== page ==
During its first round of public comment, the Portland Charter Commission heard a variety of suggestions to guide its work, with some advocating for bold sweeping changes such as defunding the police and establishing a labor department, while others encouraged the commission to approach its work more broadly, maintaining flexibility in terms of policy and an open mind toward dissenting views.

Heading into Wednesday’s hearing, the battle lines were clearly drawn as two prominent opposing forces urged members to speak up. The Democratic Socialists of America urged supporters to help make “Portland’s charter the most radical socialist charter in the country,” while the Portland Regional Chamber of Commerce warned its supporters that the commission was dominated by ideologues who don’t understand the purpose of the charter, personally attack city officials and do not tolerate dissenting opinions.

The city charter is essentially the city’s constitution. It lays out the basic structure of city governance. But several charter members campaigned on enshrining certain policy goals within that founding document.

The virtual hearing  was attended by over 120 people, with about 50 people speaking over the course of nearly two and a half hours.

Chairman Michael Kebede said residents would be given other opportunities to comment, even though Wednesday was the only hearing required under state statute, which guides the commission process.

“This will almost certainly not be the only opportunity to give us public comment,” Kebede said. “You can email us ([email protected]) as well.

A city spokesperson said about 41 emails had been sent to the commission ahead of the hearing Wednesday.


Many of the comments made during the meeting focused on the debate about whether the city should have a stronger elected mayor and either eliminate or demote the professional city manager, who is hired and overseen by the full council. Some urged the commission to prioritizing creating a municipal financing program for municipal candidates, noting that’s the reason for the commission in the first place. And others urged changes to the City Council that included eliminating at-large seats, shrinking district sizes or expanding the number of district councilors.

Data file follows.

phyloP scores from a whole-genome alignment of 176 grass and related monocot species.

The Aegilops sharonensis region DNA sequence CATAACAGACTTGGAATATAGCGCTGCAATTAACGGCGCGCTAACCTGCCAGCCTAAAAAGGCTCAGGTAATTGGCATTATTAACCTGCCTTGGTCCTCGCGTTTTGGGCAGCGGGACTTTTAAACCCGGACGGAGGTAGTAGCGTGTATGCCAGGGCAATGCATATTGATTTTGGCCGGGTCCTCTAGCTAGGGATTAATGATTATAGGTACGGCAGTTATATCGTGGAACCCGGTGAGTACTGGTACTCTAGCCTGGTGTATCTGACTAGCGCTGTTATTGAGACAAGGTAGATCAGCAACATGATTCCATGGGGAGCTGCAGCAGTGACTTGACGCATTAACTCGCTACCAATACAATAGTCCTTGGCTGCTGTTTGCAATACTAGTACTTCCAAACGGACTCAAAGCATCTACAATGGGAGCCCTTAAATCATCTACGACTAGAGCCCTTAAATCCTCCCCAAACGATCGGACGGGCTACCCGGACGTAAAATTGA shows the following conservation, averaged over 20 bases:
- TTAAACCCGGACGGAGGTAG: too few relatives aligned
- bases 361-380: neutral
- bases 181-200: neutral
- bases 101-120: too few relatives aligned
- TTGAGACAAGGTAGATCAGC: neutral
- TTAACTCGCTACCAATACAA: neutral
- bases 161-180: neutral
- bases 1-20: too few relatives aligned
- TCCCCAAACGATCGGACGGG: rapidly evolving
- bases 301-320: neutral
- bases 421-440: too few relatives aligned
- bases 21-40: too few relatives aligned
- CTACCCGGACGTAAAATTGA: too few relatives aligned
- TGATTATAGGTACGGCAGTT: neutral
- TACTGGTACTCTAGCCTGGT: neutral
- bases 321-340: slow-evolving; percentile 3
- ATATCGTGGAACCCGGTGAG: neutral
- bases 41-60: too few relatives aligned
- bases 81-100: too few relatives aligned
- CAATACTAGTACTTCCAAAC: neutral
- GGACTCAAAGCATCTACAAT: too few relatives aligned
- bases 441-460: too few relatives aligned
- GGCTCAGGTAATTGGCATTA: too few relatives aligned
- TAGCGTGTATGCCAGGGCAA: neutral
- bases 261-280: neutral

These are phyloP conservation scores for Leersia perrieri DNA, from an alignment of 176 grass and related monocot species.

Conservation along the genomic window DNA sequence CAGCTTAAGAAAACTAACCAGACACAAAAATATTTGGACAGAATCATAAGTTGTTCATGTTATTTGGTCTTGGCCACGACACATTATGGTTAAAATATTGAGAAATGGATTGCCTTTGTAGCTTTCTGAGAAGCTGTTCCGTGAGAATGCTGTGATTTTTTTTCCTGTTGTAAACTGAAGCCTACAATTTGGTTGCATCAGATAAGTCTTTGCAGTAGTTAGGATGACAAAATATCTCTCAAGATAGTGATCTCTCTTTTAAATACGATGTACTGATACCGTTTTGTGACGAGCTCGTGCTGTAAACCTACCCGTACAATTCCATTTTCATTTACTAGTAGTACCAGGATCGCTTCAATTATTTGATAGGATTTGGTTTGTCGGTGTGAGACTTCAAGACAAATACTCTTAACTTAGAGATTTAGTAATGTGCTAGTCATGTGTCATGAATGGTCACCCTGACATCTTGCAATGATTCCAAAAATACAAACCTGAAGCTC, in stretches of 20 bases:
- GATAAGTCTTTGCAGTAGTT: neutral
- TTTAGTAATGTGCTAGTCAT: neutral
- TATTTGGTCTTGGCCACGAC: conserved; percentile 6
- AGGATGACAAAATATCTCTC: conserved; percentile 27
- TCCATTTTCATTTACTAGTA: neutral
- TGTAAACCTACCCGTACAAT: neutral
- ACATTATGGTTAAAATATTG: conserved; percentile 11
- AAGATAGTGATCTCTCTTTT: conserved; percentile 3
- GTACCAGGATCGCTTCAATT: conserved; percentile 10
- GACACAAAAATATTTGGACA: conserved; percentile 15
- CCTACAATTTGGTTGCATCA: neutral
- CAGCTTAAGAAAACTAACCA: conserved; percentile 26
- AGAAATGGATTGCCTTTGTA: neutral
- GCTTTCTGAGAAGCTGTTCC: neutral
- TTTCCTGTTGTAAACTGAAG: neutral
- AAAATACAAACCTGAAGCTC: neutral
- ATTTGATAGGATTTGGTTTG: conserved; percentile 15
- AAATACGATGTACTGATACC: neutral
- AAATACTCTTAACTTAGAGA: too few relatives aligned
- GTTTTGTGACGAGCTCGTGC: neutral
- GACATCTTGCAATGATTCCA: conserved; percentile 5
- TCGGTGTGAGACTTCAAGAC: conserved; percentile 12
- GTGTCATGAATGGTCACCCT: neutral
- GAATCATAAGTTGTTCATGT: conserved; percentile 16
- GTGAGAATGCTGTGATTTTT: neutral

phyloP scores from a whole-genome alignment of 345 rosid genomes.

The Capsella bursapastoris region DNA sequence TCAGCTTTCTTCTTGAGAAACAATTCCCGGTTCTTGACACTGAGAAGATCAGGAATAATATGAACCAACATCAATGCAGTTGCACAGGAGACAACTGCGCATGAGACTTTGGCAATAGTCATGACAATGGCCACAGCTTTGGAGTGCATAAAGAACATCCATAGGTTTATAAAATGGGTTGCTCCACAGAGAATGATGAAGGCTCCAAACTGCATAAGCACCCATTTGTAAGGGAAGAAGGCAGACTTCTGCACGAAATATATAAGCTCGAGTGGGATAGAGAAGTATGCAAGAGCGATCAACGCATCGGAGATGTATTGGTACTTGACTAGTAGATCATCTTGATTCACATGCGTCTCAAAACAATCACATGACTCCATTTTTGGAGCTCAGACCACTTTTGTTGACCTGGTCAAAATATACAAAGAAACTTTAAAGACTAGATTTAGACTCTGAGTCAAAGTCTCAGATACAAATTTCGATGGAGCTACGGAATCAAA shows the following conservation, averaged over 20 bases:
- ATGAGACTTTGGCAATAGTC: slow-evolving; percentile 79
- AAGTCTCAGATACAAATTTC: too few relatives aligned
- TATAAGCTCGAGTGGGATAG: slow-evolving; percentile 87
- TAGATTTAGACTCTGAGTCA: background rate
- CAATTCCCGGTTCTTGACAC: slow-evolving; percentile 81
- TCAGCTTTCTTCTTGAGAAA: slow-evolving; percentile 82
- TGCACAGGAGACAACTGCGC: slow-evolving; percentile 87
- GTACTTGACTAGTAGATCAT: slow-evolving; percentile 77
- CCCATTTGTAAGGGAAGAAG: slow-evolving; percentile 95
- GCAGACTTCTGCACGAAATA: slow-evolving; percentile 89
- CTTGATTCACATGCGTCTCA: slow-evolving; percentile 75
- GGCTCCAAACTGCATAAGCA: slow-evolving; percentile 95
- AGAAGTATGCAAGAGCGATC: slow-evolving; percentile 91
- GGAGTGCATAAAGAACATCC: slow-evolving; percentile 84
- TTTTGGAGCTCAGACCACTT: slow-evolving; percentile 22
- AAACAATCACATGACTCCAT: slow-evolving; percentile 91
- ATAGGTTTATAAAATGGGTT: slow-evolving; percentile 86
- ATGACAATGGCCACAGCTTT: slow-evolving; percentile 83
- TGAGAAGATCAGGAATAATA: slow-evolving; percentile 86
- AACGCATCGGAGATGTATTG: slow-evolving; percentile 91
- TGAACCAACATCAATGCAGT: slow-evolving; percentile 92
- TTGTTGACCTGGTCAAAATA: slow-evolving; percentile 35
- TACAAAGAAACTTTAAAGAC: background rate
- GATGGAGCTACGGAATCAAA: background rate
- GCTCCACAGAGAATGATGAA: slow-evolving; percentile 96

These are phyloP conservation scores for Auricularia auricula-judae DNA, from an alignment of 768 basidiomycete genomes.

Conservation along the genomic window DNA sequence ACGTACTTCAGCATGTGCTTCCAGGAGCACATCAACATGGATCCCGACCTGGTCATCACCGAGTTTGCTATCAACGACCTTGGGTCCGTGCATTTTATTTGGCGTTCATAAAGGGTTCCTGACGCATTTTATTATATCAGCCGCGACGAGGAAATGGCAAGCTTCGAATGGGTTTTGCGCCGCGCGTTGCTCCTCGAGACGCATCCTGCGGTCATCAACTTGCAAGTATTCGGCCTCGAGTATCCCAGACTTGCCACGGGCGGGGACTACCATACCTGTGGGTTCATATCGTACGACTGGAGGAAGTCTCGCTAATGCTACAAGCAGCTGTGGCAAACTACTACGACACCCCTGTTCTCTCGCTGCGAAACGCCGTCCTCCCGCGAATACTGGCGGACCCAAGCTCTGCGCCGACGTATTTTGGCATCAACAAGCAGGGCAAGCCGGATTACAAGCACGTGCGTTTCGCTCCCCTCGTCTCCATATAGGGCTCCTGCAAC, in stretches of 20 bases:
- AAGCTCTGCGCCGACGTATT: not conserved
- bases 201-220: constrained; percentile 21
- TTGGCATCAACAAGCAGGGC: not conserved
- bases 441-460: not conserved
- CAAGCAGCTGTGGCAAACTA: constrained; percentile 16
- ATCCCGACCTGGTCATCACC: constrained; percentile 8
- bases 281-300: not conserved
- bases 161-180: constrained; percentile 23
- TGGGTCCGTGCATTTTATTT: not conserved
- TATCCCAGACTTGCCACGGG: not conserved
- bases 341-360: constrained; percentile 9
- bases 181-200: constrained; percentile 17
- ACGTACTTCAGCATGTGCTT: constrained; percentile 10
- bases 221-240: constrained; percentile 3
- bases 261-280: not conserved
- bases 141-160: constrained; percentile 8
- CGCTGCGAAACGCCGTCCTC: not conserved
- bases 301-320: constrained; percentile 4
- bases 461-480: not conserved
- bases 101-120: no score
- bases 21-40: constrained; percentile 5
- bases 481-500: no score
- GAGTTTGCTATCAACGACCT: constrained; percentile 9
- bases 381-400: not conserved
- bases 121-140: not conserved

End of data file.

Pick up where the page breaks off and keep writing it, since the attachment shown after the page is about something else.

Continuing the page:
Anthony Emerson, who ran unsuccessfully for the commission, urged the commission to recommend empowering the elected mayor to have more control over daily operations, saying that a professional city manager is insulated from the public they serve.

“The time has come for us to put our trust in the voters of the city,” Emerson said.

Resident Crystal Canney, however, urged the commission to listen to all viewpoints, without demonizing people with different views. She said oversight of the budget should be done by a professional, not a politician. And she criticized the DSA’s calls to enact a “radical socialist charter.”

“Those kinds of statements are about advancing one set of ideas, one agenda, one political ideology and not listening (to other viewpoints),” she said. “I’m concerned about people whispering about a powerful mayoral position with one person in mind.”

Deborah Keenan said near the end of the hearing that she appreciated all of the comments and that there appeared to be a divide between “new progressives and old progressives.”

“A lot of us have the same goals, but I don’t know the charter is the means by which we achieve those goals,” Keenan said.


Prior to the public hearing, the committee spent an hour discussing and adopting a remote meeting policy that would allow members of the public to participate in commission meetings via phone or video conferencing whenever technologically feasible.

The 12-member commission will have a year to draft recommendations to present to voters for final approval. The commission is comprised of three council appointees and nine elected members, including one from each council district and four at-large.

A charter commission was first proposed in 2019 in response to a citizen initiative to create a public financing program for municipal election candidates. However, racial and economic disparities brought to light during the pandemic, plus increased calls for racial justice following the killing of George Floyd by Minneapolis police in 2020, energized progressive voters looking for systemic change.

Five of the nine elected commission members campaigned on progressive platforms and were endorsed by the Maine Democratic Socialists of America. Their victories came after four of five citizen initiatives pushed by the DSA were approved by city voters in November, strengthening the city’s ban on facial recognition technology, instituting rent control, creating a green new deal for Portland and establishing a $15-hour minimum wage plus hazard pay during emergencies.